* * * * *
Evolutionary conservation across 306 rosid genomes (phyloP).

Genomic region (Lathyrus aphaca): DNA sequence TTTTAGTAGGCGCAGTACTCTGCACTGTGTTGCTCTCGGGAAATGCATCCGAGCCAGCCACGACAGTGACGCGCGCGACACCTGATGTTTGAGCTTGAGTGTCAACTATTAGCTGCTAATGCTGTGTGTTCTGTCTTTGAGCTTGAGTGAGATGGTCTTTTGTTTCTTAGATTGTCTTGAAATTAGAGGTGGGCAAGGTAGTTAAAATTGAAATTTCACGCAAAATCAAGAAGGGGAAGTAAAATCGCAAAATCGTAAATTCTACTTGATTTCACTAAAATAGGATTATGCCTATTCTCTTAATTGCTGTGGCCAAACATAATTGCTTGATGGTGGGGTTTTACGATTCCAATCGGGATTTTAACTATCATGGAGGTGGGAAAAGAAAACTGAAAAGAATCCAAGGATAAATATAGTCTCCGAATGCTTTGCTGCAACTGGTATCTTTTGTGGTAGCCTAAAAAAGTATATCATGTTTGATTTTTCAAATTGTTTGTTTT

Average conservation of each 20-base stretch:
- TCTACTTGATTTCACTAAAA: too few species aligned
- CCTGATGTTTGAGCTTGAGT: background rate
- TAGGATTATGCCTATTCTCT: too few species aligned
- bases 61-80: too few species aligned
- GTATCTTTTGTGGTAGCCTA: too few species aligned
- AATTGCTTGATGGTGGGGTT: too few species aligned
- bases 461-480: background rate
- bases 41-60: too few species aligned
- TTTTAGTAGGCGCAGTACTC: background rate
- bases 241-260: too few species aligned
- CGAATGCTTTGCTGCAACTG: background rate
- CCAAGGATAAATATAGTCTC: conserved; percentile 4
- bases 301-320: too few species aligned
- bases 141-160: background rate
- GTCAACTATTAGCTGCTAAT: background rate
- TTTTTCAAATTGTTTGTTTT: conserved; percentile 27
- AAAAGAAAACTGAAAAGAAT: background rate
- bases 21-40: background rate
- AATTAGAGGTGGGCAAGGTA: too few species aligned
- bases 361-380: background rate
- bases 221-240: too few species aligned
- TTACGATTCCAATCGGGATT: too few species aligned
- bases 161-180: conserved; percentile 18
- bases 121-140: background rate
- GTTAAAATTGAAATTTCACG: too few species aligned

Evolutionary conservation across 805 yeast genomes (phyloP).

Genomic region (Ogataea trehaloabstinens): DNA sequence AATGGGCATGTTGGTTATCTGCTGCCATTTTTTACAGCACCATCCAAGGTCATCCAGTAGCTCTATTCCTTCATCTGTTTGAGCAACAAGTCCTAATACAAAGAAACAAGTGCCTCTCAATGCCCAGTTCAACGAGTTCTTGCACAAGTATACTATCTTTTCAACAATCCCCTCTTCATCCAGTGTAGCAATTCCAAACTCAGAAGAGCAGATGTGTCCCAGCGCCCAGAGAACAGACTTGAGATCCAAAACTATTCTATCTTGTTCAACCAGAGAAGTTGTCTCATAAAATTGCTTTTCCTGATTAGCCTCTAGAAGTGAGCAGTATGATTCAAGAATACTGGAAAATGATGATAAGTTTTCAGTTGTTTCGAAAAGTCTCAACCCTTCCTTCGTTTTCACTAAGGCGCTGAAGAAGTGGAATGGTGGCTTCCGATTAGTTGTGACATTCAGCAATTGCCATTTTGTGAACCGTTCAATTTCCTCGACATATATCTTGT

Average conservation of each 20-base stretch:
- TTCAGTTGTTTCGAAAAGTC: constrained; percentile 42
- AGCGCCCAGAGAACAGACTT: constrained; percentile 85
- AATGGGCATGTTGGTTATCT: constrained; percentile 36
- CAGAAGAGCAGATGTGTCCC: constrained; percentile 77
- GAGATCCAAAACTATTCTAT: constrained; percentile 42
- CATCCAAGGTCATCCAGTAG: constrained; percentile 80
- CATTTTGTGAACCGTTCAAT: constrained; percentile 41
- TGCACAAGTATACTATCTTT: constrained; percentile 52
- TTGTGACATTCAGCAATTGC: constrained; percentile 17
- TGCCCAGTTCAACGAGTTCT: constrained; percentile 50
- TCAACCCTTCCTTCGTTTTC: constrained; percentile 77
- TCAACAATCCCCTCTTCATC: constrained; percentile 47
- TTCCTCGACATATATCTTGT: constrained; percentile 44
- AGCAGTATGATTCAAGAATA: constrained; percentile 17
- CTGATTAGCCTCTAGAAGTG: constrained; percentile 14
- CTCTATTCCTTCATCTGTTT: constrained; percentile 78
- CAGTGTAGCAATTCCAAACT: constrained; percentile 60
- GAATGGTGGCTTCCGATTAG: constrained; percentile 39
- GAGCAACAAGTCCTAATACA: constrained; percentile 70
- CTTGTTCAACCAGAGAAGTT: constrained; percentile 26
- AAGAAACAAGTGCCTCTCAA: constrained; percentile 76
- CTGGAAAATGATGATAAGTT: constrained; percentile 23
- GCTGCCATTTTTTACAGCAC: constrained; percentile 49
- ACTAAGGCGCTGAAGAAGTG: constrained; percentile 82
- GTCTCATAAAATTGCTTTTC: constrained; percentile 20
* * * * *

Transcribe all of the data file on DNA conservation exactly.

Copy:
Evolutionary conservation across 306 rosid genomes (phyloP).

Genomic region (Lathyrus aphaca): DNA sequence TTTTAGTAGGCGCAGTACTCTGCACTGTGTTGCTCTCGGGAAATGCATCCGAGCCAGCCACGACAGTGACGCGCGCGACACCTGATGTTTGAGCTTGAGTGTCAACTATTAGCTGCTAATGCTGTGTGTTCTGTCTTTGAGCTTGAGTGAGATGGTCTTTTGTTTCTTAGATTGTCTTGAAATTAGAGGTGGGCAAGGTAGTTAAAATTGAAATTTCACGCAAAATCAAGAAGGGGAAGTAAAATCGCAAAATCGTAAATTCTACTTGATTTCACTAAAATAGGATTATGCCTATTCTCTTAATTGCTGTGGCCAAACATAATTGCTTGATGGTGGGGTTTTACGATTCCAATCGGGATTTTAACTATCATGGAGGTGGGAAAAGAAAACTGAAAAGAATCCAAGGATAAATATAGTCTCCGAATGCTTTGCTGCAACTGGTATCTTTTGTGGTAGCCTAAAAAAGTATATCATGTTTGATTTTTCAAATTGTTTGTTTT

Average conservation of each 20-base stretch:
- TCTACTTGATTTCACTAAAA: too few species aligned
- CCTGATGTTTGAGCTTGAGT: background rate
- TAGGATTATGCCTATTCTCT: too few species aligned
- bases 61-80: too few species aligned
- GTATCTTTTGTGGTAGCCTA: too few species aligned
- AATTGCTTGATGGTGGGGTT: too few species aligned
- bases 461-480: background rate
- bases 41-60: too few species aligned
- TTTTAGTAGGCGCAGTACTC: background rate
- bases 241-260: too few species aligned
- CGAATGCTTTGCTGCAACTG: background rate
- CCAAGGATAAATATAGTCTC: conserved; percentile 4
- bases 301-320: too few species aligned
- bases 141-160: background rate
- GTCAACTATTAGCTGCTAAT: background rate
- TTTTTCAAATTGTTTGTTTT: conserved; percentile 27
- AAAAGAAAACTGAAAAGAAT: background rate
- bases 21-40: background rate
- AATTAGAGGTGGGCAAGGTA: too few species aligned
- bases 361-380: background rate
- bases 221-240: too few species aligned
- TTACGATTCCAATCGGGATT: too few species aligned
- bases 161-180: conserved; percentile 18
- bases 121-140: background rate
- GTTAAAATTGAAATTTCACG: too few species aligned

Evolutionary conservation across 805 yeast genomes (phyloP).

Genomic region (Ogataea trehaloabstinens): DNA sequence AATGGGCATGTTGGTTATCTGCTGCCATTTTTTACAGCACCATCCAAGGTCATCCAGTAGCTCTATTCCTTCATCTGTTTGAGCAACAAGTCCTAATACAAAGAAACAAGTGCCTCTCAATGCCCAGTTCAACGAGTTCTTGCACAAGTATACTATCTTTTCAACAATCCCCTCTTCATCCAGTGTAGCAATTCCAAACTCAGAAGAGCAGATGTGTCCCAGCGCCCAGAGAACAGACTTGAGATCCAAAACTATTCTATCTTGTTCAACCAGAGAAGTTGTCTCATAAAATTGCTTTTCCTGATTAGCCTCTAGAAGTGAGCAGTATGATTCAAGAATACTGGAAAATGATGATAAGTTTTCAGTTGTTTCGAAAAGTCTCAACCCTTCCTTCGTTTTCACTAAGGCGCTGAAGAAGTGGAATGGTGGCTTCCGATTAGTTGTGACATTCAGCAATTGCCATTTTGTGAACCGTTCAATTTCCTCGACATATATCTTGT

Average conservation of each 20-base stretch:
- TTCAGTTGTTTCGAAAAGTC: constrained; percentile 42
- AGCGCCCAGAGAACAGACTT: constrained; percentile 85
- AATGGGCATGTTGGTTATCT: constrained; percentile 36
- CAGAAGAGCAGATGTGTCCC: constrained; percentile 77
- GAGATCCAAAACTATTCTAT: constrained; percentile 42
- CATCCAAGGTCATCCAGTAG: constrained; percentile 80
- CATTTTGTGAACCGTTCAAT: constrained; percentile 41
- TGCACAAGTATACTATCTTT: constrained; percentile 52
- TTGTGACATTCAGCAATTGC: constrained; percentile 17
- TGCCCAGTTCAACGAGTTCT: constrained; percentile 50
- TCAACCCTTCCTTCGTTTTC: constrained; percentile 77
- TCAACAATCCCCTCTTCATC: constrained; percentile 47
- TTCCTCGACATATATCTTGT: constrained; percentile 44
- AGCAGTATGATTCAAGAATA: constrained; percentile 17
- CTGATTAGCCTCTAGAAGTG: constrained; percentile 14
- CTCTATTCCTTCATCTGTTT: constrained; percentile 78
- CAGTGTAGCAATTCCAAACT: constrained; percentile 60
- GAATGGTGGCTTCCGATTAG: constrained; percentile 39
- GAGCAACAAGTCCTAATACA: constrained; percentile 70
- CTTGTTCAACCAGAGAAGTT: constrained; percentile 26
- AAGAAACAAGTGCCTCTCAA: constrained; percentile 76
- CTGGAAAATGATGATAAGTT: constrained; percentile 23
- GCTGCCATTTTTTACAGCAC: constrained; percentile 49
- ACTAAGGCGCTGAAGAAGTG: constrained; percentile 82
- GTCTCATAAAATTGCTTTTC: constrained; percentile 20